When driving through the night there are is a lot more difficulty when there is night glare compared to driving through the day. While driving at night there are a lot of night vision problems that almost every driver experiences. Different glares, eye-fatigue and even incoming headlights affect your vision greatly and make you lose focus and sometimes even blind you for a second. Let’s take a look at the problems when driving at night and why there are difficulties when driving at night glare.
Light as a factor for our vision
Present light actually plays an Important role for our proper vision. The present light ‘’bounces’’ of objects and enters your sight, which allows you to detect objects and actually ‘’see’’. With that in mind, comes the potential problems like glare or halos. Shortly, halos are very bright circles that are surrounded by a light source, almost resembling a car’s headlight. Glare is just the light that enters your vision and can potentially blind you for a short duration of time or interfere with your current sight.
Glare is the most dangerous factor here. When driving at night and you are focused on the dark road, sudden bright lights like glare can hinder your vision greatly and make you lose focus completely. Actually, discomfort and potential sight problems when driving through the night is a very common occurrence with night drivers that often drive longer distances through the night. It is documented that a lot more car accidents happen at night – to be exact, 25% more accidents happen at night compared to any other part of the day.
According to different researches, drivers that take often trips through the night experience a lot of different visual discomforts from bright glares of most commonly incoming car headlights. This occurrence affects not only their brief ability to see, but also their focus and their reaction time and changes on the road due to very low-light conditions.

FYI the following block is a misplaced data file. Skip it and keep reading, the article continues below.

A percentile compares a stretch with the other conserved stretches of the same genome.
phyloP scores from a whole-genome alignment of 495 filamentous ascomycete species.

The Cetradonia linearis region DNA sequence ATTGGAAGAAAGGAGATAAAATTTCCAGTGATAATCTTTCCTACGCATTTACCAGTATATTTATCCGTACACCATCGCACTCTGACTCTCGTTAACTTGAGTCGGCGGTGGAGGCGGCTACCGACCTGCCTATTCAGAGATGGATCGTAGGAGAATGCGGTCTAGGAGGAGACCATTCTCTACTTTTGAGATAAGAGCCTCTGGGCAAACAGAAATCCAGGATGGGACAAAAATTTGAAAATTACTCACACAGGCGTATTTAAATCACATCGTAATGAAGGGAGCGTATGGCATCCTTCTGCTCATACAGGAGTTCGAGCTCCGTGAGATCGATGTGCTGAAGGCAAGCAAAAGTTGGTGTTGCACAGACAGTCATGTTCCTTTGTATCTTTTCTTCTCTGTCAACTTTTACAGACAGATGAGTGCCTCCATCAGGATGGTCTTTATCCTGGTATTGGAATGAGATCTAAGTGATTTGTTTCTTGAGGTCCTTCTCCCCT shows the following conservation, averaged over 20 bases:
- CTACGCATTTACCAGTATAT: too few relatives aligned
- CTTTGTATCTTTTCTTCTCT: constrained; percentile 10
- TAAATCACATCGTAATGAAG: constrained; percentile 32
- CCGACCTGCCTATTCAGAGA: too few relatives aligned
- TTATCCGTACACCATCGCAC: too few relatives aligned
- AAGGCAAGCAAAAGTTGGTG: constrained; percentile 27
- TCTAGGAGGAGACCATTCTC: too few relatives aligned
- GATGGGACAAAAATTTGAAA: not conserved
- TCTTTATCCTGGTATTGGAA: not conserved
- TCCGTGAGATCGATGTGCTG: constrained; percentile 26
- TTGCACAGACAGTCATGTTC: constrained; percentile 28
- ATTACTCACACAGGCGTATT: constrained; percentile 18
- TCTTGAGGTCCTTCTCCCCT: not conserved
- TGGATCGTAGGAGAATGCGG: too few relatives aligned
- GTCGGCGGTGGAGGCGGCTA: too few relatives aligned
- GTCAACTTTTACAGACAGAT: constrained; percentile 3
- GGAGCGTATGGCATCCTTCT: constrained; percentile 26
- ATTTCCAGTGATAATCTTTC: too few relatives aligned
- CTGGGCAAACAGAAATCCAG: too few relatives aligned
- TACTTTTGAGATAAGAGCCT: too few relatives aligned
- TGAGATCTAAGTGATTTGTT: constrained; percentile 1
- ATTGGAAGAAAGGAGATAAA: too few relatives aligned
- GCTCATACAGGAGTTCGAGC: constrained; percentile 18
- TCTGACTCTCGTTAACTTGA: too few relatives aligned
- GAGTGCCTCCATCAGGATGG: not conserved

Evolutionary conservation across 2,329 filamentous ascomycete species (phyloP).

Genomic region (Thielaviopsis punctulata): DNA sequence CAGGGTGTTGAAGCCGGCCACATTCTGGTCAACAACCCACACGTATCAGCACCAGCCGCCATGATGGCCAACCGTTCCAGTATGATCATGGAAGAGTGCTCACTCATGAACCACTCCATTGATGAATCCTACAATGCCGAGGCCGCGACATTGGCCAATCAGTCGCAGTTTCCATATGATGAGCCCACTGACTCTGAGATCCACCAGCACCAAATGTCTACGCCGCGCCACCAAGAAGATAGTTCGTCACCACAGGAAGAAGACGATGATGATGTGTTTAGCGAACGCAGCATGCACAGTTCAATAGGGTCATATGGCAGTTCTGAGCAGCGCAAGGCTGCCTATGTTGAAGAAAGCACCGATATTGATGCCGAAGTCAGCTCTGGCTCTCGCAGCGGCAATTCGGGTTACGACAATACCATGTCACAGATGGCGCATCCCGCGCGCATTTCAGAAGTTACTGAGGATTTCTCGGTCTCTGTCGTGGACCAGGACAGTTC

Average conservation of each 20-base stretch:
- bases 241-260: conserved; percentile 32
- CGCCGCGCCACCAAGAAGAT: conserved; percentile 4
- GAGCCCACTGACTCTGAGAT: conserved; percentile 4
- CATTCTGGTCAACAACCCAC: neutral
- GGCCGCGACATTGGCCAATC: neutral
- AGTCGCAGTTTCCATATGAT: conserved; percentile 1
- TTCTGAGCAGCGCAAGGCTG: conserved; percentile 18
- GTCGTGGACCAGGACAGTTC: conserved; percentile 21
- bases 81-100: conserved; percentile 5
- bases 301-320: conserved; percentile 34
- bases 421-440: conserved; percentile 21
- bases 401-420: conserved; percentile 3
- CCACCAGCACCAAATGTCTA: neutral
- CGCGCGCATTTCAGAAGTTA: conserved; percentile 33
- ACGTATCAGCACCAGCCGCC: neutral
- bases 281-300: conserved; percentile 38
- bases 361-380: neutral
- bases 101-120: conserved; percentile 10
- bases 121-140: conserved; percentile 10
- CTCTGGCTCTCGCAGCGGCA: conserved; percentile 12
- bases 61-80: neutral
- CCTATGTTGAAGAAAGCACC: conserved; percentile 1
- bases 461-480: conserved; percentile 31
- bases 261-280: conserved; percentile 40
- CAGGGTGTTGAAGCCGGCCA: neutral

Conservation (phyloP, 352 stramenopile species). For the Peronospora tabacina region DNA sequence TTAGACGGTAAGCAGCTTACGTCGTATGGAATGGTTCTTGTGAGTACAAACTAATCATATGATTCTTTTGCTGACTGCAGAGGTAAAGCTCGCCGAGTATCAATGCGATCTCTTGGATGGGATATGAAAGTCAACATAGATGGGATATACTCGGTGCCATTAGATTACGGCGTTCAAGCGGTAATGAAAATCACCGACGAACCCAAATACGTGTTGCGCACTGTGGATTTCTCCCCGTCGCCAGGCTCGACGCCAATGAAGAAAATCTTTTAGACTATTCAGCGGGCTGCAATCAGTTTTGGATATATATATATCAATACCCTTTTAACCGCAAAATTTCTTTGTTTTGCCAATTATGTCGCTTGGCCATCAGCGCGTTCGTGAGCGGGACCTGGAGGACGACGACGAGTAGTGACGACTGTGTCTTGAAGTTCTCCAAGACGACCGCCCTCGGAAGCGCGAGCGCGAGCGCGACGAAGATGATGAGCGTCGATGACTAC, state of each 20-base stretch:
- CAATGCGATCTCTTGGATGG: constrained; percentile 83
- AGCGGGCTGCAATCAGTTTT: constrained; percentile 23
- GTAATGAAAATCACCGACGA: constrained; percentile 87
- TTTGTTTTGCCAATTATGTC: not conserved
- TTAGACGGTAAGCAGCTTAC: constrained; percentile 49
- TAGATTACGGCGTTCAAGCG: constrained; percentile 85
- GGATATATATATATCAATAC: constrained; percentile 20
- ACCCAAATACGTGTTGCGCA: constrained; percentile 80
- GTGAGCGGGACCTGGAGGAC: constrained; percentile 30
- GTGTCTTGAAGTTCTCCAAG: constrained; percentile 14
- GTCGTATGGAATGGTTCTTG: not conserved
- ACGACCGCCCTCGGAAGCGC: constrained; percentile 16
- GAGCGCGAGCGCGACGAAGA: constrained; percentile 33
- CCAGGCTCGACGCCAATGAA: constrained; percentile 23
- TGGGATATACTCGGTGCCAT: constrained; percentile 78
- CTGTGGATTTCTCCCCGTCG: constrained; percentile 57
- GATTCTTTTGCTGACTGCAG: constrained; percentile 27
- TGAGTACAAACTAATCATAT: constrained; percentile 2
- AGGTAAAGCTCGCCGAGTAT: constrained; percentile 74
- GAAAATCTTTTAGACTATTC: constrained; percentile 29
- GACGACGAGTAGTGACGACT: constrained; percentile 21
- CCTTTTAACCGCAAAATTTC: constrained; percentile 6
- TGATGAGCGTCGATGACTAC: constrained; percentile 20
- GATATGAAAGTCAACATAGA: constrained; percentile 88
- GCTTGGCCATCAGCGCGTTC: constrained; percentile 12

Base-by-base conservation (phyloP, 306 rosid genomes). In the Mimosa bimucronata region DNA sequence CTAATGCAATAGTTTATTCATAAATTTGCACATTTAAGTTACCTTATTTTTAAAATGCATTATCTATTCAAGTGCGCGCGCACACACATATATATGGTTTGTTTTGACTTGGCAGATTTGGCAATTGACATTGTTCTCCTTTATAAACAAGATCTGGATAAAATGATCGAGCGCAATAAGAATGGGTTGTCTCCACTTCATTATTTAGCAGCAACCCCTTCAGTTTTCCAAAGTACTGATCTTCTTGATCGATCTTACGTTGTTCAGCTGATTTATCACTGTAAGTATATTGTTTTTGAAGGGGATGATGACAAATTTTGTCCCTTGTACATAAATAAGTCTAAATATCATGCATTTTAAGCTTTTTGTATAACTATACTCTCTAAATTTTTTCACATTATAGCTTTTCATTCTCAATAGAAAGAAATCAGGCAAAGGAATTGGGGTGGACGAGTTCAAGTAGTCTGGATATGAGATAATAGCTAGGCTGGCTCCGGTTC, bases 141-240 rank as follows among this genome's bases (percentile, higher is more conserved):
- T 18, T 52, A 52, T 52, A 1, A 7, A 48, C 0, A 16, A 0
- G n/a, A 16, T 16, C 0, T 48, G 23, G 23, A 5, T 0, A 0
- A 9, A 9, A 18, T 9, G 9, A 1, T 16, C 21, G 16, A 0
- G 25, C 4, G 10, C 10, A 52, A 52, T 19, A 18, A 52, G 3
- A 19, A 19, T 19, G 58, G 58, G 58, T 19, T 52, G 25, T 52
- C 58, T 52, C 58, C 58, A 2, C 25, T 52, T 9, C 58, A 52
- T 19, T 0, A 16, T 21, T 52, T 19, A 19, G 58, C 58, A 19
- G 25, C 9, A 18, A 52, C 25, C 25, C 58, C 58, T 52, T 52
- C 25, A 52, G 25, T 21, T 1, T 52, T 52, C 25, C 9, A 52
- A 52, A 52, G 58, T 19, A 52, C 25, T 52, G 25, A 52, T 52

Many drivers that are over the age of 45 actually complain a lot more about glare and blind sighting when driving through the night compared to younger drivers. It is actually interesting that a 20-year-old driver for example will need as little as 0.9 seconds for them to recover from being blind sighted by a sudden bright light or oncoming car headlights compared to the much longer reaction time of 9 seconds for older drivers. The difference is quite a lot and there are a lot of potential accidents that can happen during those 9 seconds, especially if you are driving faster or on a highway.
But to understand why exactly you are having trouble while driving at night glare, its best to take a more scientific approach to this case.
The part of your eye that detects present light is called a Cataract. This part of your eye ages as you age and cells begin to die during the years. This Is mainly why older drivers need more time to react when being blind sighted compared to a younger driver. The Cataracts are your vision’s ‘’lens’’ behind your pupil. You cannot feel the cells dying at all as it does not hurt, but you can definitely sense it when taking night-time driving trips.
The effect of dying cells in the Cataracts makes your vision, especially through the night cloudier as age progresses. Because Cataracts process and distort bright lights that come into your eye, you may see different halos and glares much brighter than they actually are – which leads to a much harder blinding and losing a lot more focus and not being able to pay close attention to the road for a few seconds. Enough seconds unfortunately for a lot of accidents to happen, hence why most car accidents occur during the night time.
Different other factors
Actually, a lot of small factors play a big role as to why you are having trouble driving at night and experiencing blind sight from glares and oncoming headlights. First and foremost is the simplest thing, lack of vitamin A.